Revueltas’ Score for Redes (“Nets”), Complete With Film

Review by: David Hurwitz

Redes

Artistic Quality: 8

Sound Quality: 8

Silvestre Revueltas’ score for the 1935 film Redes (“Nets”) remains one of his greatest works, full of captivating rhythms, vivid instrumental color, and characteristic melodic inspiration. It is splendidly performed here by the PostClassical Ensemble conducted by Angel Gil-Ordóñez, newly synchronized to a lovely restored version of the original film. The movie itself isn’t much. Although cinematographer Paul Strand’s work is gorgeous as visual art, the story is a leftist morality play at its most primitive.

Villagers in small Mexican fishing community vainly struggle against the evil rich guy (complete with waxed mustache). At the start, the poor fisherman Miro begs for money to take his sick son to the hospital. Evil rich guy refuses. The child dies and is buried in a lavishly decorated coffin that makes one wonder why they didn’t invest the funeral funds in medical care in the first place. The grieving dad organizes the villagers and they go fishing, determined to resist the exploitation of the town’s wealthy business class. They catch fish. As they return with their catch there’s a rumble with the rich guy’s team. Soldiers are called in and the villagers flee, but Miro gets shot in the scuffle. He nobly ignores the pain, but dies anyway. End of story.

The entire film takes about an hour. There are fabulous shots of the Mexican seaside, lots of macho posing, and of course, fishing sequences. Thrilling it is not, but Revueltas’ score is sensational. Not being terribly into visuals, I would hope that Naxos will release a complete soundtrack album. The music is certainly worth hearing beyond the already familiar suite. Indeed, the film is scored almost throughout. Dialogue is minimal. For the last fifteen minutes or so in this new version the dialogue had to be abandoned in favor of the new soundtrack’s continuous music (English subtitles remain). If you want to hear the (few) spoken bits, the original film with its original soundtrack is thoughtfully included.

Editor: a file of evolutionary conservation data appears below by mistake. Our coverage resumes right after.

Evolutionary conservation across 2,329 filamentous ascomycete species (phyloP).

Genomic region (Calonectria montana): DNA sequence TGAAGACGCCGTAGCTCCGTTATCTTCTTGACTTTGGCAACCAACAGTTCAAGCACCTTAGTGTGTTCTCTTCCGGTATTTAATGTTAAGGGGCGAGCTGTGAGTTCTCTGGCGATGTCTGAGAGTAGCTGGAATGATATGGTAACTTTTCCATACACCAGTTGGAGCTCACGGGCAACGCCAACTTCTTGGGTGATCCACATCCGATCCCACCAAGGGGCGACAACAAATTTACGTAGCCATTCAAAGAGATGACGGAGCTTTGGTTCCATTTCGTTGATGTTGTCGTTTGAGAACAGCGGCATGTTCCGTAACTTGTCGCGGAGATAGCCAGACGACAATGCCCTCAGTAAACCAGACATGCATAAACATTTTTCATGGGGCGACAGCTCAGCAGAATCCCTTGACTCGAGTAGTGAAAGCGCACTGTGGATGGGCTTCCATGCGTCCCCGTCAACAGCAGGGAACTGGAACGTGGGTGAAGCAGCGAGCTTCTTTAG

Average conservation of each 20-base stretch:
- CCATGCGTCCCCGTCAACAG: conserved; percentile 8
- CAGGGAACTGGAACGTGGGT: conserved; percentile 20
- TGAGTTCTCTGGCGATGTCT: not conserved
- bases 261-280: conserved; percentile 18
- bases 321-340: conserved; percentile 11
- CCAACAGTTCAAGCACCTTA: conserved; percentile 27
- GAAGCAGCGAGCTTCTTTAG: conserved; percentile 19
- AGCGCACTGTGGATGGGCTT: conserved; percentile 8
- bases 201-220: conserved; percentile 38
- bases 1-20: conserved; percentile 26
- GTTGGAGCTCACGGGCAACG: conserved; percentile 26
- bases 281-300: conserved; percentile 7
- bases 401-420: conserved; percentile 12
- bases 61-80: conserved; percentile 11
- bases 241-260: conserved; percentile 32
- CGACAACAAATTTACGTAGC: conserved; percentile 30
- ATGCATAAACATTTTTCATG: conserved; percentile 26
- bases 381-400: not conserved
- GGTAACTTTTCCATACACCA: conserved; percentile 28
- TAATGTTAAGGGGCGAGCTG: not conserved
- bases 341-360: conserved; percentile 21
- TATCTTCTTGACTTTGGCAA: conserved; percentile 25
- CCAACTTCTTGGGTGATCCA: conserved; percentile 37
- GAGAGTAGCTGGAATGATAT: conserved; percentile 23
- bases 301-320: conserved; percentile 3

You also get several bonus features: discussions of Revueltas, his work in film, his politics, and the music, all produced by PostClassical Ensemble Executive Director Joseph Horowitz. I didn’t watch these, as I general ignore all such things. As a matter of principal, I believe that musical works stand or fall on their own merits, as entertainment, and nothing bores me more than being preached at or having the pleasure of listening turned into an academic symposium. I do recognize, however, that there is a time and place for such things, and other listeners/viewers may feel very differently. To see how Revueltas’ music enhances this visually beautiful film is worth experiencing just for itself, and requires no special pleading.



Buy Now from Arkiv Music

Recording Details:

Reference Recording: None


Share This Review: